• Immediate and in-depth orientation to the unit and as to what is going to happen.
  • Assessment of the patient's ability and willingness to collaborate and accept responsibility within his own treatment.
  • Assessment of the patient's actual level of coping and social skills functioning; self-care, task completion, cognitive functioning and interpersonal relations so as to define an appropriately supportive environment.
  • Assessment of the patterns of interaction with staff and patients that are being established.
  • Early identification of issues that might disrupt treatment so that they may be addressed collaboratively by staff, therapist, patient, and family.

The formal treatment plan is the result of an in-depth diagnostic process among the staff and the individual therapist, utilizing an understanding of the patient from a variety of frames of reference including, but not limited to, medical, intra- psychic, behavioral, family, and milieu perspectives. The emphasis of the formal treatment plan will be determined by the specific indications for and goals of the hospitalization. However, there should be an assessment and consideration of treatment possibilities in each of the areas of a biopsychosocial perspective.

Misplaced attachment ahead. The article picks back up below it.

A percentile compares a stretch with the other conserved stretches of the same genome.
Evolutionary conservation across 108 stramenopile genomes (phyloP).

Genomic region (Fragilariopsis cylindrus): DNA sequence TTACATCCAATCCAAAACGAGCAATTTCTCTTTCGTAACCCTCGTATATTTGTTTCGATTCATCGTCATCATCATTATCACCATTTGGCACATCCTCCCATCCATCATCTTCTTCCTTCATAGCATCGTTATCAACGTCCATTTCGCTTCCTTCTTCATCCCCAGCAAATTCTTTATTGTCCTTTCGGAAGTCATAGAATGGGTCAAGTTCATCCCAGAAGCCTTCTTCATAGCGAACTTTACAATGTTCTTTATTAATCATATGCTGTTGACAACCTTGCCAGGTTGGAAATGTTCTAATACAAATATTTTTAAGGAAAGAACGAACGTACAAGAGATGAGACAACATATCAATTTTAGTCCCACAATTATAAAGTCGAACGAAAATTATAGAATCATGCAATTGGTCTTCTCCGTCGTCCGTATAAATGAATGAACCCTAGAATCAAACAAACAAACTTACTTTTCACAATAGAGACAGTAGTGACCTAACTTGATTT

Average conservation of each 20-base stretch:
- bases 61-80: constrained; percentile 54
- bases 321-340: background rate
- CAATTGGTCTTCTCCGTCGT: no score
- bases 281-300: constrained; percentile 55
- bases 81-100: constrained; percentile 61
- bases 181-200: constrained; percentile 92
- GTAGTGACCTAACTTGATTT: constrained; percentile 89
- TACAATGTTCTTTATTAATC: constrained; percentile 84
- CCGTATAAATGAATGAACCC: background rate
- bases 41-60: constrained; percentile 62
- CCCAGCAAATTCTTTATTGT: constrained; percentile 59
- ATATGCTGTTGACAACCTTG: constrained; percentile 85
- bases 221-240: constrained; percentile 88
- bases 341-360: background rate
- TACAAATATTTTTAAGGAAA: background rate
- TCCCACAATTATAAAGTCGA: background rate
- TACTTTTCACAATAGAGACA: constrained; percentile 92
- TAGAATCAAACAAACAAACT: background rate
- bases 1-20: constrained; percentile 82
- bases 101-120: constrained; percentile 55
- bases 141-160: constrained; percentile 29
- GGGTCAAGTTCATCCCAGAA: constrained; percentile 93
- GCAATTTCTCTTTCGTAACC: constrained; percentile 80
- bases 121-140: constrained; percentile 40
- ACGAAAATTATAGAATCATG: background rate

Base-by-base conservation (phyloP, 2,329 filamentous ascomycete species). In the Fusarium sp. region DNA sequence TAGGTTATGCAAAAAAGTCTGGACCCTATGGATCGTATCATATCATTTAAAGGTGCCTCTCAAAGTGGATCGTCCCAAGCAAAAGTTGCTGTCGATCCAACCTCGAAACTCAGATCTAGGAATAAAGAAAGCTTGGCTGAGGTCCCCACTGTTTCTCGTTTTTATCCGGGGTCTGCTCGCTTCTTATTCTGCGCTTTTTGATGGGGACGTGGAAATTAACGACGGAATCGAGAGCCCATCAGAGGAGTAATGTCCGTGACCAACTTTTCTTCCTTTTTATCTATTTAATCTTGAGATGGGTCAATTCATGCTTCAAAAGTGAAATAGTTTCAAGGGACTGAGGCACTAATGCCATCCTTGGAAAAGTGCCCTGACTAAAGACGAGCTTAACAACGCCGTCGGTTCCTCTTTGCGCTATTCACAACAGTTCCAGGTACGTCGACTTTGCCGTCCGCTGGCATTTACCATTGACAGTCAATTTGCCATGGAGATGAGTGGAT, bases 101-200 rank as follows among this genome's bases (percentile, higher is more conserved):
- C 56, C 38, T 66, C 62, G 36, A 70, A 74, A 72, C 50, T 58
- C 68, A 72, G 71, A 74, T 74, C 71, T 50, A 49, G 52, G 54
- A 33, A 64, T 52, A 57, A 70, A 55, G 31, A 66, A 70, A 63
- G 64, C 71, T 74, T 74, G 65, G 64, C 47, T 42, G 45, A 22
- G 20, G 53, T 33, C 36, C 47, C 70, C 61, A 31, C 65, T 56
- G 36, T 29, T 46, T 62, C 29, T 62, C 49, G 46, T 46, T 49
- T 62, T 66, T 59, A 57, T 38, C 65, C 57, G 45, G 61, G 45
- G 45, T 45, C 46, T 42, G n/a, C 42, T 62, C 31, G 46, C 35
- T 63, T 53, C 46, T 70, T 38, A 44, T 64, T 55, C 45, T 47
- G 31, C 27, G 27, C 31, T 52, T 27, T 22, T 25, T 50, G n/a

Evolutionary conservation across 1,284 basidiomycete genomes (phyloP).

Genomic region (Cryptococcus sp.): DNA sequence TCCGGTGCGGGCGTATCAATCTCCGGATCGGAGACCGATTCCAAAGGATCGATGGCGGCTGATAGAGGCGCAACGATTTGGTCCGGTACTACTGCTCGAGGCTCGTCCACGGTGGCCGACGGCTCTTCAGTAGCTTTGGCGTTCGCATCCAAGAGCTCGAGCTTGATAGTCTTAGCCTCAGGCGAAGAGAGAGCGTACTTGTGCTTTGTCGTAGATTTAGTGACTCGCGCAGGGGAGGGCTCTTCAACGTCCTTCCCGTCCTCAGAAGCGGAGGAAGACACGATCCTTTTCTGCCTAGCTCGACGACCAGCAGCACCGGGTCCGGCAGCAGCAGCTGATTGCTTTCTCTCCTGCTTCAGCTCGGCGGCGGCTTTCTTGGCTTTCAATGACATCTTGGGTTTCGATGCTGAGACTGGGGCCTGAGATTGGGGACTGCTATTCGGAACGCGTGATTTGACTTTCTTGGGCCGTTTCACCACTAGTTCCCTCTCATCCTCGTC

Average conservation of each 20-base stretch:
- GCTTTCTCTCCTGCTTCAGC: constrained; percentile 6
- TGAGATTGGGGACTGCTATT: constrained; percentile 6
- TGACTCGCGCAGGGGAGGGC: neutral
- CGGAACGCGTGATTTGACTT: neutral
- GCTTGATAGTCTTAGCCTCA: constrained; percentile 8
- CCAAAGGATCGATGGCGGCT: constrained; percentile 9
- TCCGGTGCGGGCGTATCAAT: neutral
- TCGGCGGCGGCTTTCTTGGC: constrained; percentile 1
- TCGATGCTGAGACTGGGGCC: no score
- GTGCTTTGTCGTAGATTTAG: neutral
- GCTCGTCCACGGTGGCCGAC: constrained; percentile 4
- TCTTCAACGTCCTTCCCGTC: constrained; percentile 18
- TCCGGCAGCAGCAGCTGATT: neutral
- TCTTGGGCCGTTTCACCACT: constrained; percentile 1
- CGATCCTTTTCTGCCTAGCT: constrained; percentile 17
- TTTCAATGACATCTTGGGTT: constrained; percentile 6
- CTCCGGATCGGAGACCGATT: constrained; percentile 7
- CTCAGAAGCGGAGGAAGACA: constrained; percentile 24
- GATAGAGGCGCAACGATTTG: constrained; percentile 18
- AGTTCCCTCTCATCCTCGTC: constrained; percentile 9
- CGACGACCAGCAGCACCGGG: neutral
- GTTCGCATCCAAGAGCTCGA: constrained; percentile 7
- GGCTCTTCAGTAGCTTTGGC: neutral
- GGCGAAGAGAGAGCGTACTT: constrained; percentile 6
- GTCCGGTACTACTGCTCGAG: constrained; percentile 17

It is essential that the role of the milieu be defined in the formal treatment plan. As discussed previously, the milieu has an important role in the assessment of the patient. The attention by the milieu to regression, realistic autonomy, limits and consequences, and the patient's involvement and responsibility offers the patient a form of containment in an attempt to create the conditions which will stabilize the patient, create conditions of security, and allow the pursuit of additional specific treatment goals. Where these goals include psychotherapeutic interactions, the milieu can serve additional roles of supporting the psychotherapy and/or supportive psychotherapy proper.  Supporting the psychotherapy might include providing observations, encouraging trust in the therapist, hopefulness about therapy, and by providing support for the capacities required for psychotherapy such as reality testing, verbalization of affects, self-observation, etc.  Supportive psychotherapy by the milieu might include an active involvement by the staff, usually in task oriented groups, in exploring and changing the patient's coping and problem solving skills, tension reduction exercises, social skills training, etc.In summary, this paper has attempted to outline a milieu approach to short term hospital treatment of the borderline patient. Due to the incompleteness of the self-organization, these patients are especially reliant on the external object and environment for psychic stability. This incompleteness creates a vulnerability to precipitous, but reversible regression and impulsivity. An understanding and approach to regression has been discussed. Treatment planning has been conceptualized as a three-stage process of pretreatment contract, initial treatment plan by staff, and the formal treatment plan.